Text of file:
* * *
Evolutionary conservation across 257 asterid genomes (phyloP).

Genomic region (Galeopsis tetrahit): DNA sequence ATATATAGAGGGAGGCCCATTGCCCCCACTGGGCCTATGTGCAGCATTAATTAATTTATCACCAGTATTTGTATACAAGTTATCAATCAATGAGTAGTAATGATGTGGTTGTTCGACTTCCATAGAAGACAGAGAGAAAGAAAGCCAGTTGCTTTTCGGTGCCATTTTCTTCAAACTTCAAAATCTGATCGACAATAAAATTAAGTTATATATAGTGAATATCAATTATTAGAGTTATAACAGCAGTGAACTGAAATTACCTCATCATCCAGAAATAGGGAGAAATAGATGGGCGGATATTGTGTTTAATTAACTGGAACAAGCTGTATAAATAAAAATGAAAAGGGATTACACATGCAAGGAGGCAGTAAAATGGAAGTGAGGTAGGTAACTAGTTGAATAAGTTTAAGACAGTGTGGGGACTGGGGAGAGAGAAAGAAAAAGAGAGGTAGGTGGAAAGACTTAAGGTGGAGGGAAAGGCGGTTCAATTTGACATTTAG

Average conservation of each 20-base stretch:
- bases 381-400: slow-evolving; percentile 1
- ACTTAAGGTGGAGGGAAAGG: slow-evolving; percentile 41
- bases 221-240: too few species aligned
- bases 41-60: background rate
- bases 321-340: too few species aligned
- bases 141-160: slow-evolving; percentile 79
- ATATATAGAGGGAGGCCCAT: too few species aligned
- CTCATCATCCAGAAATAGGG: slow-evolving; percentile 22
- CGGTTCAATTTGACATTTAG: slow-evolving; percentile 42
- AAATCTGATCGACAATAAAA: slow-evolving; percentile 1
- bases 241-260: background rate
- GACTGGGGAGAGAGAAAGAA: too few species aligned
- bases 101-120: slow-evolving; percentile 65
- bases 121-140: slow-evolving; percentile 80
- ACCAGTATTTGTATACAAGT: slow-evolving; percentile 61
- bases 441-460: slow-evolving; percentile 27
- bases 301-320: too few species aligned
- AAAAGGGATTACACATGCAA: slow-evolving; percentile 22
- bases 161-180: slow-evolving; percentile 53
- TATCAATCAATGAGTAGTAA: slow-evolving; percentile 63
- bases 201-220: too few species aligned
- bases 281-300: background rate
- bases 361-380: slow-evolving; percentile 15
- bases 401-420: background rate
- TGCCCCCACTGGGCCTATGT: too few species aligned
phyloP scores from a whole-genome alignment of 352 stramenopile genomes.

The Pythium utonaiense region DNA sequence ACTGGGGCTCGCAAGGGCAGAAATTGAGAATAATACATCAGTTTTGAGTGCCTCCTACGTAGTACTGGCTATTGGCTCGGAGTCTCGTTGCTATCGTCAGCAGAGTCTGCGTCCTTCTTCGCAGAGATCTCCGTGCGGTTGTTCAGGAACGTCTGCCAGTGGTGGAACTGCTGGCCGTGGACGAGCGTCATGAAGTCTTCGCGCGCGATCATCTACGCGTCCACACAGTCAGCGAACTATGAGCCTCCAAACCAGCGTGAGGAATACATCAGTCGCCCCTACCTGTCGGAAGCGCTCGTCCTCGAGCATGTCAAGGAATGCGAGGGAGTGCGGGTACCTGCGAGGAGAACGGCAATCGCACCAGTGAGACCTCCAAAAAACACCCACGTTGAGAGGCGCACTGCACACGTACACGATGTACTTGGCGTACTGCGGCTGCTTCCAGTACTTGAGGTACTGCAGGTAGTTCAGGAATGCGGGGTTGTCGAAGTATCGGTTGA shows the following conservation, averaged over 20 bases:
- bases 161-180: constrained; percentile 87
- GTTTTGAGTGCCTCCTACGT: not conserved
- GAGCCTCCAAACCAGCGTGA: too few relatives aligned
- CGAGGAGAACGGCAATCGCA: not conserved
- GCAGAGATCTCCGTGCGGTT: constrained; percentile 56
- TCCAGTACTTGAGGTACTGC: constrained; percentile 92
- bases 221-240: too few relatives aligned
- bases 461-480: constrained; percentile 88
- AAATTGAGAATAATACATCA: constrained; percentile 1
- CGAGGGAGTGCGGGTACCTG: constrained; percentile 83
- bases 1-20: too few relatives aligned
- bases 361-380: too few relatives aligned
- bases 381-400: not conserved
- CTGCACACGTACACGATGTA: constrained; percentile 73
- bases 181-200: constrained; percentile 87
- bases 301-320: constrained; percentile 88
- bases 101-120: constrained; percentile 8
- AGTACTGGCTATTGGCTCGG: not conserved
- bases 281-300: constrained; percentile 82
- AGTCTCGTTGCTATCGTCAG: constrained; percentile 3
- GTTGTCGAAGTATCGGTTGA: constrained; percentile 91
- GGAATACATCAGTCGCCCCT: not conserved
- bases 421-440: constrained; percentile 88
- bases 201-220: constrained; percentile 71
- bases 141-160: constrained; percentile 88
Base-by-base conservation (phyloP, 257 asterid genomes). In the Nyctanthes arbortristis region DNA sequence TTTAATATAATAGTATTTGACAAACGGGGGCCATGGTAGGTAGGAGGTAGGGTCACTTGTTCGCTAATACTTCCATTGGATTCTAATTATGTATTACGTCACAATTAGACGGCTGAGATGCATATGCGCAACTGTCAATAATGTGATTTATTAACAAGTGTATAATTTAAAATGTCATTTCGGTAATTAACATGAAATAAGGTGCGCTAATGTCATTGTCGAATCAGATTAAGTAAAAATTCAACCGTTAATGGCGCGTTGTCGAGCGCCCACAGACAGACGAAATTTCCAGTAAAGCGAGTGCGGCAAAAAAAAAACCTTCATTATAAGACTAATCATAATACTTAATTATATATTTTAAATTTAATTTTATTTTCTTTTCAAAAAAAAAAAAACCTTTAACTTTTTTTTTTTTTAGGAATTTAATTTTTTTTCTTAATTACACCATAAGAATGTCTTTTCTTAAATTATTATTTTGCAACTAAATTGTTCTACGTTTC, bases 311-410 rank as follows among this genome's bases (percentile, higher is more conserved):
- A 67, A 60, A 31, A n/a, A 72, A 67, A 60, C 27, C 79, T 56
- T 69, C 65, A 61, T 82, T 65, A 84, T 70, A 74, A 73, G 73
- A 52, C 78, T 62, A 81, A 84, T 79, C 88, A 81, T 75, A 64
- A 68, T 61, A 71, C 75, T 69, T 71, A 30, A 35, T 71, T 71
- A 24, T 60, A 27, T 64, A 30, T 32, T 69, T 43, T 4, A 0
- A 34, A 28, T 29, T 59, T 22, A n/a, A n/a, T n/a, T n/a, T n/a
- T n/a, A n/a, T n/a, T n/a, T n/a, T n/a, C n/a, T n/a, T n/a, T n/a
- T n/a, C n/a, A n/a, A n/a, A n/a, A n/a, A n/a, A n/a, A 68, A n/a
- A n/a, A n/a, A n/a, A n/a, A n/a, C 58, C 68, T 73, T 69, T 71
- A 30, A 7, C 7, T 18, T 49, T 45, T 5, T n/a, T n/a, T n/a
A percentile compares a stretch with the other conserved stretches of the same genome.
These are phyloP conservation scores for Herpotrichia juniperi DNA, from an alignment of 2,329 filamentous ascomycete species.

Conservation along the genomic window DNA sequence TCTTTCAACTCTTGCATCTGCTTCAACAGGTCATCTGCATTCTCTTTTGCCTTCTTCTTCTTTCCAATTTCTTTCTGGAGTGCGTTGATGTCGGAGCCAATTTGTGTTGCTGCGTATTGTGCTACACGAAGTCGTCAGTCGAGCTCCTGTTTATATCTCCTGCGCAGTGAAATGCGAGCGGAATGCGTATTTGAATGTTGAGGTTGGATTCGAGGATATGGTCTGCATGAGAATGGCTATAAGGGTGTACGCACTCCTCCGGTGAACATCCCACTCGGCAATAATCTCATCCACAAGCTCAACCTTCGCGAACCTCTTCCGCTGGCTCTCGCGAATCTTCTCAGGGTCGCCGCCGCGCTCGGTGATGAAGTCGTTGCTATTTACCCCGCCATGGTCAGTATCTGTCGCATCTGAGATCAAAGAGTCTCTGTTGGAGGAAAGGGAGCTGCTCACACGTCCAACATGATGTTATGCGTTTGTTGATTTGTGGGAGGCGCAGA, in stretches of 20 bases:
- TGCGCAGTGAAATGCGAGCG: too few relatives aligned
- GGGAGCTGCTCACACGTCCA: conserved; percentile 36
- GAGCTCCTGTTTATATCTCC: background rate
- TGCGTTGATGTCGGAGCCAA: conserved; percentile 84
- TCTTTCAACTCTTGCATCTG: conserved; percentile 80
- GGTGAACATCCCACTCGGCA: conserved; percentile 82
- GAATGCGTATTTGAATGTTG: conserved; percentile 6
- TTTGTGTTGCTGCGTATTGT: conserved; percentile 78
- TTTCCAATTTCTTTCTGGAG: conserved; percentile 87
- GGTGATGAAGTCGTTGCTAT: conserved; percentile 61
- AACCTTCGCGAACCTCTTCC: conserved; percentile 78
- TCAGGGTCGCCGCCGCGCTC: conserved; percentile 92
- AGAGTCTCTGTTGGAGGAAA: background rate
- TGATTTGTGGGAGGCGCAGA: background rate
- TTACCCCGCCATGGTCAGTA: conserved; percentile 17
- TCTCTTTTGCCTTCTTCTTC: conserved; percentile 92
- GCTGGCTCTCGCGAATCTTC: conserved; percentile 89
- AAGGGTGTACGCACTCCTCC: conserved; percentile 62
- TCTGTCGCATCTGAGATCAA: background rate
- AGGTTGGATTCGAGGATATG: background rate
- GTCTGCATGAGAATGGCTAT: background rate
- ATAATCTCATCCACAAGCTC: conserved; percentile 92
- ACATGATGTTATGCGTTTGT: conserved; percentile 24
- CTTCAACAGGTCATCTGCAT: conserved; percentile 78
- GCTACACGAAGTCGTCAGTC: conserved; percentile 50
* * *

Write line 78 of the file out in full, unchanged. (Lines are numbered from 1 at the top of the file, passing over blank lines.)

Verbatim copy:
- TTTCCAATTTCTTTCTGGAG: conserved; percentile 87